Fox Hunting Life with Horse and Hound

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The Mockers and Lionel Edwards

the mockers.lionel Mockers, 1925, by Lionel Edwards, gouache (click painting for a larger version)

In a recent Country Life article, Michael Clayton proclaims The Mockers by Lionel Edwards to be his favorite painting.

Clayton is former editor of Horse and Hound, author of numerous books, and well-known as Foxford for his long-running series of hunting reports in “Foxford’s Hunting Diary.” Clayton has probably hunted with every hunt in the UK over his long career as a sporting correspondent, and has personally known certainly all of the British contemporary artists of note. Because I respect Clayton’s opinion, because I’ve loved Lionel Edwards’s work ever since I first started hunting, and because I was sufficiently struck by the drama of the scene, I thought that Foxhunting Life readers might appreciate the painting as well.

“I have seen foxes ‘mocked’ in this way by birds,” says Clayton in the Country Life article. “It symbolises just how tough nature can be.”

Indeed, the fox is not only running from a pack of hounds, seen as mere white dots in the far distance at the left, but is being cruelly mobbed by the diving, swarming crows. The masterful rendering of the landscape under a somber sky, typical to the English Shires, was one of Lionel Edwards’s special talents. What was not so typical was this view of quarry and birds in the foreground, with horses and hounds—Edwards’s usual subjects—mere suggestions in the background.

JoAnne Helfert Sullam Fuses Art and Activism

the foxThe Fox, bronze. See more examples of Ms. Sullam's art on her website; she is represented by the Chisholm Gallery.Born in Brooklyn, New York, JoAnne Helfert Sullam is a celebrated animal and wildlife artist. Her award-winning works have been featured in the New York Times, Who's Who in America, Art Business News, “The Best of Sporting Art” in Polo Players magazine, and on the on the cover of The Chronicle of the Horse. She received Special Congressional Recognition for Work in the Arts from then U.S. Senator Hillary Rodham Clinton. Ms. Sullam's paintings and sculptures have been displayed in solo and group exhibitions in galleries and cultural centers thoughout the country.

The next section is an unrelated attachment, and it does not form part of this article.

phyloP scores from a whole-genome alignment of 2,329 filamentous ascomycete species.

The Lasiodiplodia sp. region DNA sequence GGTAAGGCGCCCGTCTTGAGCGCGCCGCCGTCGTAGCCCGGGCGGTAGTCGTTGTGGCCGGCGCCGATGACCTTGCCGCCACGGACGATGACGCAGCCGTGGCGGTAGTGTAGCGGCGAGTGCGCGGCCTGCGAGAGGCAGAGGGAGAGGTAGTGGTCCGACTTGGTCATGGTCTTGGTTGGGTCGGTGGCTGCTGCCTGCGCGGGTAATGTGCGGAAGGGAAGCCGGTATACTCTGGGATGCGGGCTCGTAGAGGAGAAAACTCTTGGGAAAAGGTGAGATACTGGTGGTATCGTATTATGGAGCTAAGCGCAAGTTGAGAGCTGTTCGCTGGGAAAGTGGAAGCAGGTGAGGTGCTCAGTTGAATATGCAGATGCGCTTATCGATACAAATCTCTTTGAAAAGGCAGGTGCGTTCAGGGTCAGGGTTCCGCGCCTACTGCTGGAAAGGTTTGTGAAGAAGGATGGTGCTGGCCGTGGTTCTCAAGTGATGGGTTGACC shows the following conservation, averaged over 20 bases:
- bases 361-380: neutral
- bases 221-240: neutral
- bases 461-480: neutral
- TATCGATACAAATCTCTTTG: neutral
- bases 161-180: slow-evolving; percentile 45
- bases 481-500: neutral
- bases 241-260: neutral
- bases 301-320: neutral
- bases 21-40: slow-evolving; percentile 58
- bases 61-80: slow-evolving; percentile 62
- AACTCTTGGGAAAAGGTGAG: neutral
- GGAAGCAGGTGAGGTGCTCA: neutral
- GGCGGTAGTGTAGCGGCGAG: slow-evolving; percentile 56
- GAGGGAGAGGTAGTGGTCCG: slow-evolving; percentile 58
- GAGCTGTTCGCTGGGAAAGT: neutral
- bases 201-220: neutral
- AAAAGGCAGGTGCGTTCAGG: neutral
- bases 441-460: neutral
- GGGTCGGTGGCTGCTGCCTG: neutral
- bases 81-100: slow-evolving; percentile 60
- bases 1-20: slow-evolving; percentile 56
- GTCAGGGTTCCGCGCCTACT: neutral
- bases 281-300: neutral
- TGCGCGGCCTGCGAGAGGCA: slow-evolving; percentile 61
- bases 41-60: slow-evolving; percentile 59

An advocate for conservation, Ms. Sullam also writes, lectures, and produces films about wild and domestic animals. She is the author of a children's book and has interviewed personalities such as Richard Gere, Bobby Kennedy Jr., and concert pianist/animal activist, Helene Grimaud.

Beth Carlson's Fox Paintings

fox tales.small.carlson

Look no further than Foxhunting Life’s Bookstore for a collection of Beth Carlson’s fox paintings in coffee-table book format. Each full-page painting—many in private collections and reproduced in full color on substantial, coated paper stock—is accompanied by a short essay by the artist explaining its history.

Reviewing Fox Tales for us last February, Martha Woodham wrote, "It’s not often that art lovers get to spend time with an artist to learn about the background of a painting, to discover insights into the thinking behind the work. But a lovely new book by Beth Carlson is like a walk through a gallery of her paintings with the Maine artist as your guide.”

William Dunlap: The Walker Foxhound as an Allegory

dunlap“Dunlap” by William Dunlap; foreword by Julia Reed, essay by J. Richard Gruber; Jackson, MS: University of Mississippi Press, 2006; available at Amazon

William Dunlap is an important contemporary artist of the South with a powerful affinity for southern landscapes and Walker foxhounds. Dunlap’s work may be seen in many prestigious collections, including the Metropolitan Museum of Art and the Corcoran Collection of the National Gallery of Art.

His book, Dunlap, features more than one hundred works, produced over a thirty-year period. It is published in a trade hardback and a limited edition of two hundred signed, bound-in-linen covers, housed in a matching linen-covered clamshell box. A signed, numbered print featuring four Walker foxhounds is included in the box. The book's cover features a surrealist landscape with a white Walker foxhound, Delta Dog Trot, appearing ready to climb right out of the painting, a nod to nineteenth century trompe l’oeil techniques. The painting, “Delta Dog Trot, Landscape Askew” hangs at the Alluvian Hotel in Greenwood, Mississippi.

Dunlap’s grandfather was “a foxhunter of the old school,” Dunlap writes. “He bred and hunted generations of pure blood Walker Hounds. With names like Lucky, Mary, Speck, Sally and Bo, these dogs were all legs, lungs, nose and heart. They lived to run, but spent most of their lives laying around the kennel, eating, sleeping, stretching and occasionally giving off the deep-throated mouth that would send any fox in earshot scurrying for the nearest hole.